Citizenship by birth
A child born to a Polish parent is a Polish citizen at birth. This applies whether the child is born in Poland or elsewhere.
Children born or found in Poland acquire Polish citizenship when both parents are unknown, or when their citizenship cannot be established, or if determined to be stateless. Polish citizenship is bestowed upon stateless children over sixteen years of age only with their consent.
Citizenship by naturalization
The current law is the Polish Citizenship Act of 2 April 2009, which was published on 14 February 2012, and became law in its entirety on 15 August 2012.
According to this act, a foreigner may acquire Polish citizenship in the following ways:
- By granting. This category allows the President of Poland to grant Polish citizenship to any foreigner who asks for it.
- By recognition. A foreigner is recognized as Polish, if they ask for it, know the Polish language, are not a security risk, and meet one of the following criteria:
- Lived in Poland for the last 3 years as a permanent resident, and have a stable and regular source of income, and own or rent an apartment or house.
- Lived in Poland, legally, for the last 10 years, and currently have a permanent resident status, and have a stable and regular source of income, and own or rent an apartment or house.
- Lived in Poland for the last 2 years as a permanent resident, and have been married to a Polish citizen for the last 3 years.
- Lived in Poland for the last 2 years as a permanent resident, and are stateless.
- Lived in Poland for the last 2 years as a refugee.
- Lived in Poland for the last 2 years as a repatriate.
- By restoration. Applies to people who lost Polish citizenship before 1 January 1999.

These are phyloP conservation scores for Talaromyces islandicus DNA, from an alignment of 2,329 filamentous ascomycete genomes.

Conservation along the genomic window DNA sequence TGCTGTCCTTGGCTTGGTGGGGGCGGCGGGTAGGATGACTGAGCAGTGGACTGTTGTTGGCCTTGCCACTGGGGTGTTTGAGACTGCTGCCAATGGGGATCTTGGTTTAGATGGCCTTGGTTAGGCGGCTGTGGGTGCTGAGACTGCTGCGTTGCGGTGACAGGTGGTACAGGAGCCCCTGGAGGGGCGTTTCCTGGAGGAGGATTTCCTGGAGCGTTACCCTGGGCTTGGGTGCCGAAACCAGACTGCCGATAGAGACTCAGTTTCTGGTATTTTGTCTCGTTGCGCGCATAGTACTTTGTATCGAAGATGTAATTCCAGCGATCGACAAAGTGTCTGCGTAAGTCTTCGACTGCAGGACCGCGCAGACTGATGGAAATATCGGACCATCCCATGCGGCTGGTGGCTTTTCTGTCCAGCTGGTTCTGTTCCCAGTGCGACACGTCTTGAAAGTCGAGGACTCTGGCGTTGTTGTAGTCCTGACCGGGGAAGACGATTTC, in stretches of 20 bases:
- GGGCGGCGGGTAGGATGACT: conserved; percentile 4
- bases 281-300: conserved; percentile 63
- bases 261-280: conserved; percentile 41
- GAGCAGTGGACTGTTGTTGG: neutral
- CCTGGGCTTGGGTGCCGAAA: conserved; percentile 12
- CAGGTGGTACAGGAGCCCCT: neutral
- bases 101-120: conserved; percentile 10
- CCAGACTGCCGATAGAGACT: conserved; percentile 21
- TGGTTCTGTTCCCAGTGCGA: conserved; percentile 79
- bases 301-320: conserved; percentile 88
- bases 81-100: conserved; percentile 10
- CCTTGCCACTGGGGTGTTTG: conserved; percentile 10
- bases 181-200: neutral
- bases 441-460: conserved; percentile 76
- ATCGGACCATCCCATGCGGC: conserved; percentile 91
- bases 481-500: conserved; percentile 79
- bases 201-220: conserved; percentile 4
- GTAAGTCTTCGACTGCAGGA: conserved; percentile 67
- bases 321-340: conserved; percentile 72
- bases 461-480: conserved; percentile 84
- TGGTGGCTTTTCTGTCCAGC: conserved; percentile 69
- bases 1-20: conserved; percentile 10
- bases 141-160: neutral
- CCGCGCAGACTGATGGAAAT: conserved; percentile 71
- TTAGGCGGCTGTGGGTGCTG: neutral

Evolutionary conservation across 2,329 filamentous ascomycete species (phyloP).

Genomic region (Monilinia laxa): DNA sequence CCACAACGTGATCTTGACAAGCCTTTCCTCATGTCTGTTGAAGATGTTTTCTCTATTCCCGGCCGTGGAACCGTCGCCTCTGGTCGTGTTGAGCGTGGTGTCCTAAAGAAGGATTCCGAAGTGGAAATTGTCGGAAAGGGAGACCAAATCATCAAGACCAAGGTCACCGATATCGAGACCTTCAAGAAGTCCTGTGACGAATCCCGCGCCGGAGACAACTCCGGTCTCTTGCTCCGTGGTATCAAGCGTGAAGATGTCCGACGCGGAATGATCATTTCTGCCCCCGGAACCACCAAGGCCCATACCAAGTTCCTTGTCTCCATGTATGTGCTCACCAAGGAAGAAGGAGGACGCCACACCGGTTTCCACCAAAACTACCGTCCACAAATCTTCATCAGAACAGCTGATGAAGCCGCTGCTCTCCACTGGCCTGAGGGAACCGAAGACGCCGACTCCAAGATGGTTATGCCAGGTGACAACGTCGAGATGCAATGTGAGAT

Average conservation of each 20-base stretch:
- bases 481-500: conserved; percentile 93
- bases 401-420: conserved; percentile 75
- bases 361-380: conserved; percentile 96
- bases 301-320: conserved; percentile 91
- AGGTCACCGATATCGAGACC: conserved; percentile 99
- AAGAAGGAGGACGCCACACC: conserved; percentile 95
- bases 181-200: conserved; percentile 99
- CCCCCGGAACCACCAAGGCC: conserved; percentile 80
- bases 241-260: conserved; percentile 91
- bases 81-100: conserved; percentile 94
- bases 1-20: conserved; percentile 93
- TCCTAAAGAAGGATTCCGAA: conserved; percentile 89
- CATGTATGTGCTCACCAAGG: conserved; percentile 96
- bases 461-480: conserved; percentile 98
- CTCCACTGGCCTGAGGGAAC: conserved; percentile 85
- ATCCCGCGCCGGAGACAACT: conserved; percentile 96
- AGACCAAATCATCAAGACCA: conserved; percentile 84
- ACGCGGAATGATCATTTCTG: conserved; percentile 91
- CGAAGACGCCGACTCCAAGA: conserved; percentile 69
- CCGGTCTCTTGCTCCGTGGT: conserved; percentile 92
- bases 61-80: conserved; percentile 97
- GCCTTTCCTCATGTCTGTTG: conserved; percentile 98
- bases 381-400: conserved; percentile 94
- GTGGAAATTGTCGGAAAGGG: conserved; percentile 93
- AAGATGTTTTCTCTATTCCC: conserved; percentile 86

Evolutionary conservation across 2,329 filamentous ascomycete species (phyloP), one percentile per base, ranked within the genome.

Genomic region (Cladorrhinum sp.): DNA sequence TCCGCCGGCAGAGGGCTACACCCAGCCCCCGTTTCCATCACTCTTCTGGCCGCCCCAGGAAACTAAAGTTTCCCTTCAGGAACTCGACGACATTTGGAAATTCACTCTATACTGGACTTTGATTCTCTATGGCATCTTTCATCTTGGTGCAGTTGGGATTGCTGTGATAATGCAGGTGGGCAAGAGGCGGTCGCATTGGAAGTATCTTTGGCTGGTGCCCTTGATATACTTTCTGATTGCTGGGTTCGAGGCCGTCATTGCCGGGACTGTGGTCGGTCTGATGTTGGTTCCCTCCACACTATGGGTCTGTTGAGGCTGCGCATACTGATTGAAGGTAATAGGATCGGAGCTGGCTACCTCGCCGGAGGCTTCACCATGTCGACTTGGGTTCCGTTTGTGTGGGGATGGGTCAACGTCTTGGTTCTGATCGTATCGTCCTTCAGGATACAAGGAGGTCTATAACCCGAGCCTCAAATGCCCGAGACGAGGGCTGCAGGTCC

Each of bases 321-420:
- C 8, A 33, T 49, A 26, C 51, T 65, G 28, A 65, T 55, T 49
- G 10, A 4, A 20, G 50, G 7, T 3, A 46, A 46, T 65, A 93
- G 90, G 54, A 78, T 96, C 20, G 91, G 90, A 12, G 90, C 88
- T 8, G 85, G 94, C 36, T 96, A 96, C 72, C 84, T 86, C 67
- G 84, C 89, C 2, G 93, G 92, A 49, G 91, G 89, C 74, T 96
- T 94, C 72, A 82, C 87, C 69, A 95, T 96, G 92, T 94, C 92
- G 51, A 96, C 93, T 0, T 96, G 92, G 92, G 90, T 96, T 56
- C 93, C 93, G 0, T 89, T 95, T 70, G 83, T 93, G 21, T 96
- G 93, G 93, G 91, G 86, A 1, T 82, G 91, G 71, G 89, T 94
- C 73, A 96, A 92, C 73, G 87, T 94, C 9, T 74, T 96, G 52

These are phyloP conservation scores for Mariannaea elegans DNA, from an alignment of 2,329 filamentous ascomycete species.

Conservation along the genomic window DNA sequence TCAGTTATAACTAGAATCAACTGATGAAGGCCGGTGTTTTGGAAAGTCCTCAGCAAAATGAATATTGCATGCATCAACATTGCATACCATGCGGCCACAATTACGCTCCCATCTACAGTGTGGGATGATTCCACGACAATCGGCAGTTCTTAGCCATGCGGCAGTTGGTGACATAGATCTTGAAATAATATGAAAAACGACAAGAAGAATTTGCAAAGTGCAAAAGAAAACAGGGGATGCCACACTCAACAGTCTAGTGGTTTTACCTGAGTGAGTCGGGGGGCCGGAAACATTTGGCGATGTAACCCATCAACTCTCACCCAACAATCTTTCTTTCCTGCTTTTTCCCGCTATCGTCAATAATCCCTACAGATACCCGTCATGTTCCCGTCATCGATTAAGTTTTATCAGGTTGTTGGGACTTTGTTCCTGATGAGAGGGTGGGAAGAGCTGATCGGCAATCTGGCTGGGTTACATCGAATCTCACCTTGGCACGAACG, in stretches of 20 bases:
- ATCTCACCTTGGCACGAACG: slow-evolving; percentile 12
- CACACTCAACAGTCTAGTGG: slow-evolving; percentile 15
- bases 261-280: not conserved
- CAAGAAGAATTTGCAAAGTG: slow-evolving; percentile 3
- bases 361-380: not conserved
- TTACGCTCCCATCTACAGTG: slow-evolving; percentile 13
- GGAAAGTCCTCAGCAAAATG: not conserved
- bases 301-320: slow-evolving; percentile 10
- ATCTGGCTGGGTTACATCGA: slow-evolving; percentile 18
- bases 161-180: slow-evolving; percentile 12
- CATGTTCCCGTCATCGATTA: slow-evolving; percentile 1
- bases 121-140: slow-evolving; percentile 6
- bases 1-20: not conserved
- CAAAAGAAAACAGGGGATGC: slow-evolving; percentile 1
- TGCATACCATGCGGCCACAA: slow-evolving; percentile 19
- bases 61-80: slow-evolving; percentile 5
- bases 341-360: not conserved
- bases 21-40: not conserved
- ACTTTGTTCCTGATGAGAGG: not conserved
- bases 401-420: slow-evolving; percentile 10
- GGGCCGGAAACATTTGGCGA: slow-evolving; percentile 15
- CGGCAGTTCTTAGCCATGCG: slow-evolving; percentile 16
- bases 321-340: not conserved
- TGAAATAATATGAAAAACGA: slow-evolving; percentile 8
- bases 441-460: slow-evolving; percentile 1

Citizenship by descent
Citizenship can generally be claimed only by descendants of Polish citizens. However, because the newly independent Poland comprised lands from Germany, Russia, and Austria-Hungary, who became a Polish citizen was unclear. The Polish Citizenship Act of 1920 referred back to the residency laws of these former states, and also "international treaties". Polish Citizenship Act of 1920, Article 2 Those without a right to Polish citizenship were considered to have only "Polish origins" but not citizenship. Polish Citizenship Act of 1920, Article 2a Thus, not all ethnic Poles could claim Polish citizenship if they had left Poland before the country became an independent state in 1918. Also, there can be no break in Polish citizenship between the emigrant ancestor and the descendant. If the applicant's ancestor lost Polish citizenship, such as by becoming a citizen of another country before 1951, the descendant did not inherit Polish citizenship through that ancestor. Application for "Confirmation of Possession or Loss of Polish Citizenship" can be made through Polish embassies or consulates abroad.